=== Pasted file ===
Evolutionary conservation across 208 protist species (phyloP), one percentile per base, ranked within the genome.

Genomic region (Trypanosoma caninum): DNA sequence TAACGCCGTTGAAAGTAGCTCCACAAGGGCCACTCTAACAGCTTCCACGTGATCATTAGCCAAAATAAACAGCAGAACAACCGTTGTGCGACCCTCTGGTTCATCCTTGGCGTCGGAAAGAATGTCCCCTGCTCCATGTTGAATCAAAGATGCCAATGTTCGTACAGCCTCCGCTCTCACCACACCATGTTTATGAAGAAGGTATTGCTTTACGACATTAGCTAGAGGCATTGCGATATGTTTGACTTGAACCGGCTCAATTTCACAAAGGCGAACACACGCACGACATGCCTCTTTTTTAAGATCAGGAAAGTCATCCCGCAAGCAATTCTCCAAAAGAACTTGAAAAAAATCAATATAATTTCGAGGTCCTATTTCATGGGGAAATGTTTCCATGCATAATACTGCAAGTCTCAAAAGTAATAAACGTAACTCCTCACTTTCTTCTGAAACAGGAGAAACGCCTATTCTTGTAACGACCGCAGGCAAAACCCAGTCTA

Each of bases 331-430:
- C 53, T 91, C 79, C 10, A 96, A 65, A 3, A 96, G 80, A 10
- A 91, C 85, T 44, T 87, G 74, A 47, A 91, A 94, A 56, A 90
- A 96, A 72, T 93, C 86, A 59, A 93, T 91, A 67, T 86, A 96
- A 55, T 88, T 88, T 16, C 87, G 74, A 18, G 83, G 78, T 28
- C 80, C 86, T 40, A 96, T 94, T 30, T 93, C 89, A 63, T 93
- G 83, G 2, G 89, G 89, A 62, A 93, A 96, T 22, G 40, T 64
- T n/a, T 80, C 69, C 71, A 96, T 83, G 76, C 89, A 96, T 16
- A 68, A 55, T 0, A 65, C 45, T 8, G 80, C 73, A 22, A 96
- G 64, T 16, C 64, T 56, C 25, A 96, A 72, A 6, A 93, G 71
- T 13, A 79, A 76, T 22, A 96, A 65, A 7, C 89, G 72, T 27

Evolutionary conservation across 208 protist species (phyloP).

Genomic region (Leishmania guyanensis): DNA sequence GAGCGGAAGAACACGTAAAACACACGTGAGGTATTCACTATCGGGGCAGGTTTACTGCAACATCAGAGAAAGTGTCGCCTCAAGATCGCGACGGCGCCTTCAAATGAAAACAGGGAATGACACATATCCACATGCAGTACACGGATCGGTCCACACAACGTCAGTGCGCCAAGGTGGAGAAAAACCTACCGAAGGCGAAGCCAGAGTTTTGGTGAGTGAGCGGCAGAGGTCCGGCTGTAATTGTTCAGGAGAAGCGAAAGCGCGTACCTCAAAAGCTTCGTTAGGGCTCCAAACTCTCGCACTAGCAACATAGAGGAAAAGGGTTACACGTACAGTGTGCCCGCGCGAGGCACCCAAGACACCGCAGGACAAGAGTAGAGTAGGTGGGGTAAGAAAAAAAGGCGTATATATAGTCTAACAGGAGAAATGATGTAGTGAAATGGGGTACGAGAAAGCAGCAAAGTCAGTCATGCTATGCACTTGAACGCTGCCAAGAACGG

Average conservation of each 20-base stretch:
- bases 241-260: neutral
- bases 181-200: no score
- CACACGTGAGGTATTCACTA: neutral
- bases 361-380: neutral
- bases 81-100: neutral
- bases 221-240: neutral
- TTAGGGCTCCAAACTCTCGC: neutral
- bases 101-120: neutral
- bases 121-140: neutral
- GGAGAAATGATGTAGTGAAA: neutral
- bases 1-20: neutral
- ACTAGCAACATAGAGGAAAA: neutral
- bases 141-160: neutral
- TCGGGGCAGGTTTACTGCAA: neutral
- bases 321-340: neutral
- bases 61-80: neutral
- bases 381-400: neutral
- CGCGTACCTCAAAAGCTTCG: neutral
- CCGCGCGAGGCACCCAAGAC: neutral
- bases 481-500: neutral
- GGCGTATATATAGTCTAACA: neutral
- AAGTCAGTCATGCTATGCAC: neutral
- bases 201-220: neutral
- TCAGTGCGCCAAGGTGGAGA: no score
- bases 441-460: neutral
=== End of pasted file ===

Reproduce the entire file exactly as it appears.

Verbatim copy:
Evolutionary conservation across 208 protist species (phyloP), one percentile per base, ranked within the genome.

Genomic region (Trypanosoma caninum): DNA sequence TAACGCCGTTGAAAGTAGCTCCACAAGGGCCACTCTAACAGCTTCCACGTGATCATTAGCCAAAATAAACAGCAGAACAACCGTTGTGCGACCCTCTGGTTCATCCTTGGCGTCGGAAAGAATGTCCCCTGCTCCATGTTGAATCAAAGATGCCAATGTTCGTACAGCCTCCGCTCTCACCACACCATGTTTATGAAGAAGGTATTGCTTTACGACATTAGCTAGAGGCATTGCGATATGTTTGACTTGAACCGGCTCAATTTCACAAAGGCGAACACACGCACGACATGCCTCTTTTTTAAGATCAGGAAAGTCATCCCGCAAGCAATTCTCCAAAAGAACTTGAAAAAAATCAATATAATTTCGAGGTCCTATTTCATGGGGAAATGTTTCCATGCATAATACTGCAAGTCTCAAAAGTAATAAACGTAACTCCTCACTTTCTTCTGAAACAGGAGAAACGCCTATTCTTGTAACGACCGCAGGCAAAACCCAGTCTA

Each of bases 331-430:
- C 53, T 91, C 79, C 10, A 96, A 65, A 3, A 96, G 80, A 10
- A 91, C 85, T 44, T 87, G 74, A 47, A 91, A 94, A 56, A 90
- A 96, A 72, T 93, C 86, A 59, A 93, T 91, A 67, T 86, A 96
- A 55, T 88, T 88, T 16, C 87, G 74, A 18, G 83, G 78, T 28
- C 80, C 86, T 40, A 96, T 94, T 30, T 93, C 89, A 63, T 93
- G 83, G 2, G 89, G 89, A 62, A 93, A 96, T 22, G 40, T 64
- T n/a, T 80, C 69, C 71, A 96, T 83, G 76, C 89, A 96, T 16
- A 68, A 55, T 0, A 65, C 45, T 8, G 80, C 73, A 22, A 96
- G 64, T 16, C 64, T 56, C 25, A 96, A 72, A 6, A 93, G 71
- T 13, A 79, A 76, T 22, A 96, A 65, A 7, C 89, G 72, T 27

Evolutionary conservation across 208 protist species (phyloP).

Genomic region (Leishmania guyanensis): DNA sequence GAGCGGAAGAACACGTAAAACACACGTGAGGTATTCACTATCGGGGCAGGTTTACTGCAACATCAGAGAAAGTGTCGCCTCAAGATCGCGACGGCGCCTTCAAATGAAAACAGGGAATGACACATATCCACATGCAGTACACGGATCGGTCCACACAACGTCAGTGCGCCAAGGTGGAGAAAAACCTACCGAAGGCGAAGCCAGAGTTTTGGTGAGTGAGCGGCAGAGGTCCGGCTGTAATTGTTCAGGAGAAGCGAAAGCGCGTACCTCAAAAGCTTCGTTAGGGCTCCAAACTCTCGCACTAGCAACATAGAGGAAAAGGGTTACACGTACAGTGTGCCCGCGCGAGGCACCCAAGACACCGCAGGACAAGAGTAGAGTAGGTGGGGTAAGAAAAAAAGGCGTATATATAGTCTAACAGGAGAAATGATGTAGTGAAATGGGGTACGAGAAAGCAGCAAAGTCAGTCATGCTATGCACTTGAACGCTGCCAAGAACGG

Average conservation of each 20-base stretch:
- bases 241-260: neutral
- bases 181-200: no score
- CACACGTGAGGTATTCACTA: neutral
- bases 361-380: neutral
- bases 81-100: neutral
- bases 221-240: neutral
- TTAGGGCTCCAAACTCTCGC: neutral
- bases 101-120: neutral
- bases 121-140: neutral
- GGAGAAATGATGTAGTGAAA: neutral
- bases 1-20: neutral
- ACTAGCAACATAGAGGAAAA: neutral
- bases 141-160: neutral
- TCGGGGCAGGTTTACTGCAA: neutral
- bases 321-340: neutral
- bases 61-80: neutral
- bases 381-400: neutral
- CGCGTACCTCAAAAGCTTCG: neutral
- CCGCGCGAGGCACCCAAGAC: neutral
- bases 481-500: neutral
- GGCGTATATATAGTCTAACA: neutral
- AAGTCAGTCATGCTATGCAC: neutral
- bases 201-220: neutral
- TCAGTGCGCCAAGGTGGAGA: no score
- bases 441-460: neutral